I am not sure how many of us heard about this news. “(Bloomberg) — Americans under the age of 45 have found a novel way to rebel against their elders: They’re staying married. New data show younger couples are approaching relationships very differently from baby boomers, who married young, divorced, remarried and so on. Generation X and especially millennials are being pickier about who they marry, tying the knot at older ages when education, careers and finances are on track. The result is a U.S. divorce rate that dropped 18 percent from 2008 to 2016, according to an analysis by University of Maryland sociology professor Philip Cohen.”
Now this has little to do with the scenario in which Jesus was forced to respond. Yet, at the heart of this story, there is much to glean. When the Pharisees approached Jesus, it was again an attempt to delegitimize his ministry and teachings. They were firmly convinced Jesus was a religious fraud whose teachings were not of the Mosaic tradition. The Pharisees believed if they could publicly ‘catch him’ then they had a strong case to destroy his authenticity and his ministry.
Thus, the matters of divorce and welcoming are used here to illustrate not only the authenticity of Jesus’ message, but also the tearing down of the barriers imposed by those for whom religion was about restrictions. For Jesus’ heart and His mind responding to the power of God is to be willing to live out the fullness of God. Jesus knew having faith in the greatness of God must live at the very core of all of our actions.
Women and children should no longer to be treated as the playthings of men. Divorce was an easy process if initiated by men. However, women could not initiate divorce under any circumstances. Children were viewed as chattel to be owned and not valued for their self-worth. It was a man’s world! It was a world for the privileged and wealthy who used religion to reinforce their position.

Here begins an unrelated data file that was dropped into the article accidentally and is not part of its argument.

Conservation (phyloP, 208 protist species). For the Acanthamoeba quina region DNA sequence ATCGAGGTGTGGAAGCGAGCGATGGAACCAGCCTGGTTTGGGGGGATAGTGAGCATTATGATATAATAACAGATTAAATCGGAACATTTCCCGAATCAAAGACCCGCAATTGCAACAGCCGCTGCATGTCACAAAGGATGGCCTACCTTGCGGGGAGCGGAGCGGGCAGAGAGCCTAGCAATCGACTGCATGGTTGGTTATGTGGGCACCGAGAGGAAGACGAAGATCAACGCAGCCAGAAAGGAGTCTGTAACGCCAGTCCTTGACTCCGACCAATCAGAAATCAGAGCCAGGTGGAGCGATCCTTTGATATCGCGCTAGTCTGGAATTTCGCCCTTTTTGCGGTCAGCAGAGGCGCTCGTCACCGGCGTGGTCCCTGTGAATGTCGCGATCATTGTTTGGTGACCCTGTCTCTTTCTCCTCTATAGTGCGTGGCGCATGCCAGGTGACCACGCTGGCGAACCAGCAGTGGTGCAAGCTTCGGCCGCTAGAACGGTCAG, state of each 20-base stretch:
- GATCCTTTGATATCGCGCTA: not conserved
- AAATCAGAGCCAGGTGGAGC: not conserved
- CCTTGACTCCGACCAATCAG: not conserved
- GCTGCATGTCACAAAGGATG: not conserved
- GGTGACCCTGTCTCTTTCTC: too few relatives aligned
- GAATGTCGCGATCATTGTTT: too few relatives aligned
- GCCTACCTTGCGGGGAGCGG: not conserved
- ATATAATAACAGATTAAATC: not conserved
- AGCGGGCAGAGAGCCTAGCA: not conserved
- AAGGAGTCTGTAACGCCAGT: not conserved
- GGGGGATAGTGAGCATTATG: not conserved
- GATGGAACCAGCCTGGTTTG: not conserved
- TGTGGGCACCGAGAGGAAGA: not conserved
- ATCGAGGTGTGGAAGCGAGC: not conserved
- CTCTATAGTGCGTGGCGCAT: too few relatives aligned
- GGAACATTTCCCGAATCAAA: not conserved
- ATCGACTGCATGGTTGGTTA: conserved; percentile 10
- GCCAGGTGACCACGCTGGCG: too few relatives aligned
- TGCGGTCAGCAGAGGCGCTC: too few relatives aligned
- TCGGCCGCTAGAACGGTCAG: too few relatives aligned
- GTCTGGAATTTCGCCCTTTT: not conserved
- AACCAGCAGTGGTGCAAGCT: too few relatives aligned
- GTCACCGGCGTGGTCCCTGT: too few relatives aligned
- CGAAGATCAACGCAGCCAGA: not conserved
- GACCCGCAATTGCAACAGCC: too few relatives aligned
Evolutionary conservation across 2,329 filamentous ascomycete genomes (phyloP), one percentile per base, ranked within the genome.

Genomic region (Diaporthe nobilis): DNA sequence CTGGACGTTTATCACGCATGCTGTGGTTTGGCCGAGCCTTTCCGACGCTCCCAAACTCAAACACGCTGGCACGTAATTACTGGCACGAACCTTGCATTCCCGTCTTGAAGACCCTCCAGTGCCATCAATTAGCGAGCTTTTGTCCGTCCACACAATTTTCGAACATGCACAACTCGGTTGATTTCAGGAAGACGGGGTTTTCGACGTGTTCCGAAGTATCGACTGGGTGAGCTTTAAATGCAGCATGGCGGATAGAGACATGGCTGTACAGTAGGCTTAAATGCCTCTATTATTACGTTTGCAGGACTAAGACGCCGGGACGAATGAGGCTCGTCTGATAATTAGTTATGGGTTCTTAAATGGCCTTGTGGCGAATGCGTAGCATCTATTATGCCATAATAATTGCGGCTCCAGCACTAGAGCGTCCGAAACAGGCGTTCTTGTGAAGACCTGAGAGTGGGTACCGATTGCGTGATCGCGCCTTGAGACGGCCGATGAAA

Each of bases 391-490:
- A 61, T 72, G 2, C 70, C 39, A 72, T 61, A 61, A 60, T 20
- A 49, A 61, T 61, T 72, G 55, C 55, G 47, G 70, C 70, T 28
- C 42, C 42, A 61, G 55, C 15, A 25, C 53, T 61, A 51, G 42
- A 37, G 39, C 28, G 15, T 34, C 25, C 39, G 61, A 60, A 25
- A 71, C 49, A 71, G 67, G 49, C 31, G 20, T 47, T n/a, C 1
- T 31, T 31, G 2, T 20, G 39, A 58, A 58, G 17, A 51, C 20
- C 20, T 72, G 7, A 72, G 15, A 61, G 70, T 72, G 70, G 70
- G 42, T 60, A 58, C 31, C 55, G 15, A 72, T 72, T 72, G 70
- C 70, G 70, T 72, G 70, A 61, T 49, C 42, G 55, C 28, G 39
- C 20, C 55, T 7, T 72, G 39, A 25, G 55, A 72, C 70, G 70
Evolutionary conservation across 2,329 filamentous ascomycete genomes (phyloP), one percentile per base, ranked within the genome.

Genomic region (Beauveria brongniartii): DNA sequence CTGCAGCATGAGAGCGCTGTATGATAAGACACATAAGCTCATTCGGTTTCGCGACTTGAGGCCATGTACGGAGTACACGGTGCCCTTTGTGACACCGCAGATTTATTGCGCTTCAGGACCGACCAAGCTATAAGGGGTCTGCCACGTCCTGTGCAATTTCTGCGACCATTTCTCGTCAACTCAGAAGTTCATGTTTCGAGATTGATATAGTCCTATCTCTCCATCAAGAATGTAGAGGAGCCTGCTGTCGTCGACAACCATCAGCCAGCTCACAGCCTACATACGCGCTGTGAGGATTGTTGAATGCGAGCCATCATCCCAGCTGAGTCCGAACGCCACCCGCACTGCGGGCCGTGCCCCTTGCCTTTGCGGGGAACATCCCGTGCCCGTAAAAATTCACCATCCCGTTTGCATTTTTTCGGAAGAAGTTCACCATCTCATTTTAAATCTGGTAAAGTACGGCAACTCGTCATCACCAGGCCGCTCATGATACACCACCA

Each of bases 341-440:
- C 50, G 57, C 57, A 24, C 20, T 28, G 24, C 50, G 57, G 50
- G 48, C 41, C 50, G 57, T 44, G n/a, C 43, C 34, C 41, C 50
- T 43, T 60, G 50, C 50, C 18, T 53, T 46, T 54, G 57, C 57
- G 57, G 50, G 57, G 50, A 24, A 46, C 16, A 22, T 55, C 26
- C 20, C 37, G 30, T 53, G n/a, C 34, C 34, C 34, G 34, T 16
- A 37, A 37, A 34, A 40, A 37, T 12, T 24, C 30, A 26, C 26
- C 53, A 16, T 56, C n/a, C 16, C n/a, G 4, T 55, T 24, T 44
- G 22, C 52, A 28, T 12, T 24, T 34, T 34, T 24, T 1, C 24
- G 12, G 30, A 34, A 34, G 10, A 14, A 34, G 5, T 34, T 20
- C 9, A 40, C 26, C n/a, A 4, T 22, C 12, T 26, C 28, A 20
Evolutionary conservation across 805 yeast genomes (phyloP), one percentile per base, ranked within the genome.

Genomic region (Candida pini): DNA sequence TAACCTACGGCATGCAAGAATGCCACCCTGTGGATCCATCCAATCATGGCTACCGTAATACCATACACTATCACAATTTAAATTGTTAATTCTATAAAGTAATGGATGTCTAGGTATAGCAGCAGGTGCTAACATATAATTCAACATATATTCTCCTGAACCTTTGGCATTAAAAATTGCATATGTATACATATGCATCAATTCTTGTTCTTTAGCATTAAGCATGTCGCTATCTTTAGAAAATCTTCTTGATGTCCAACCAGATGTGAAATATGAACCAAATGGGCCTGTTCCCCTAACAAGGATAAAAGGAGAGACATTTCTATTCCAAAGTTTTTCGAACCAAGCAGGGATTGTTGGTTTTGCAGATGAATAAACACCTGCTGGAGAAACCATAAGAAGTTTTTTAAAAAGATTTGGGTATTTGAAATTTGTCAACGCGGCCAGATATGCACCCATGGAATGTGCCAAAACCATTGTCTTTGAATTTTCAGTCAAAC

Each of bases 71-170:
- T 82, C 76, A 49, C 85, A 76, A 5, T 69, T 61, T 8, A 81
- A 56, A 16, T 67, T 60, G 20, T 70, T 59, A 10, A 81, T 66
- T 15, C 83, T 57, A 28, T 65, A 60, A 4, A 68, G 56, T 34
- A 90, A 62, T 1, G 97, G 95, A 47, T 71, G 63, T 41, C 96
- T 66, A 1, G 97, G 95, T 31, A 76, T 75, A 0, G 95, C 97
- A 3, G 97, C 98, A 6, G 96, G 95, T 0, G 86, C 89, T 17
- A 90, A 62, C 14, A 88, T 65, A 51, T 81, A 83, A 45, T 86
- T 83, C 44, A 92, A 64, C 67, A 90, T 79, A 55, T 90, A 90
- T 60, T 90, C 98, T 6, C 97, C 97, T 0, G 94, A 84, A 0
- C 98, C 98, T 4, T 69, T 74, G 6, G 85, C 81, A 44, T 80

Thus, the dialogue we share today must be seen within the perspective of Jesus challenging a society so far bent out of the shape God created, Jesus was willing to die to reshape it. Thus, to be a Christian is not to live in the conformity of an out-of-shape world, but to be one willing to step out in faith to repair this broken world. “And be not conformed to this world: but be ye transformed by the renewing of your mind, that ye may prove what is the good, and acceptable, and perfect, will of God.” (Romans 12:2)
When we review the story of Job it is about a man who lived within the sphere of God’s world in spite of all the challenges and losses he endured. It is about faithful living and faithful thinking which leads to faithful loving. Many of the teachings of Job’s story came alive on the lips of Jesus. Job was one of the first to declare his preference to lose an eye than lose his heavenly reward. (Job chapter 31)
We are called to be making disciples for Jesus through faithful living and faithful thinking. By this I mean how we live out our daily lives should draw others to Christ. This is not just about divorce or attending Sunday school or voting Republican or Democrat or following the dogma of any religion. It is also how we care for those who struggle with divorce and the loneliness of dissolving relationships. It is also how we care for the children in the community; not just those children in our Sunday school. When Jesus responded to his detractors, it was through teachings and sermons forged on the streets, amidst the people, with hopes and sighs and tears too deep for words.
What do we do to share with others the love of God in Christ Jesus? My friends, let us, a faith community, remember to keep central to our life the call of Jesus is to make disciples. “I came not to call the righteous, but sinners to repentance.” (Luke 5:32) The role of the Christian is to participate by calling all who are being trampled upon to find healing and by leading those who trample upon the weak to the justice and the love of God. We are called to hold on to the bold claim of having faith in Jesus allows those of us who hunger for justice and truth will sustain hope in the living God even when the world may proclaim otherwise. Kingdom living drives us forward even when the way looks cloudy. Do not wait until Good Friday to remember at the hour of the death of Jesus, the Temple cloth torn asunder.
The news media reminds us there is much to be done to protect the rights of the powerless. And, as easy as it may seem to limit our faith to the “spiritual realm”, we are here to do more for God. Here, we follow Jesus as he strides into the arena of the world and declares all things and all people matter to God; men, women, children and nature are all part of the economy of God’s love. Let us as Christians set out boldly to go where the young people are calling us. “Truly I tell you, whoever does not receive the kingdom of God as a little child will never enter it.” The children are here teaching us to love deeper, stronger and more faithful. Now, if we can only get them to pray harder.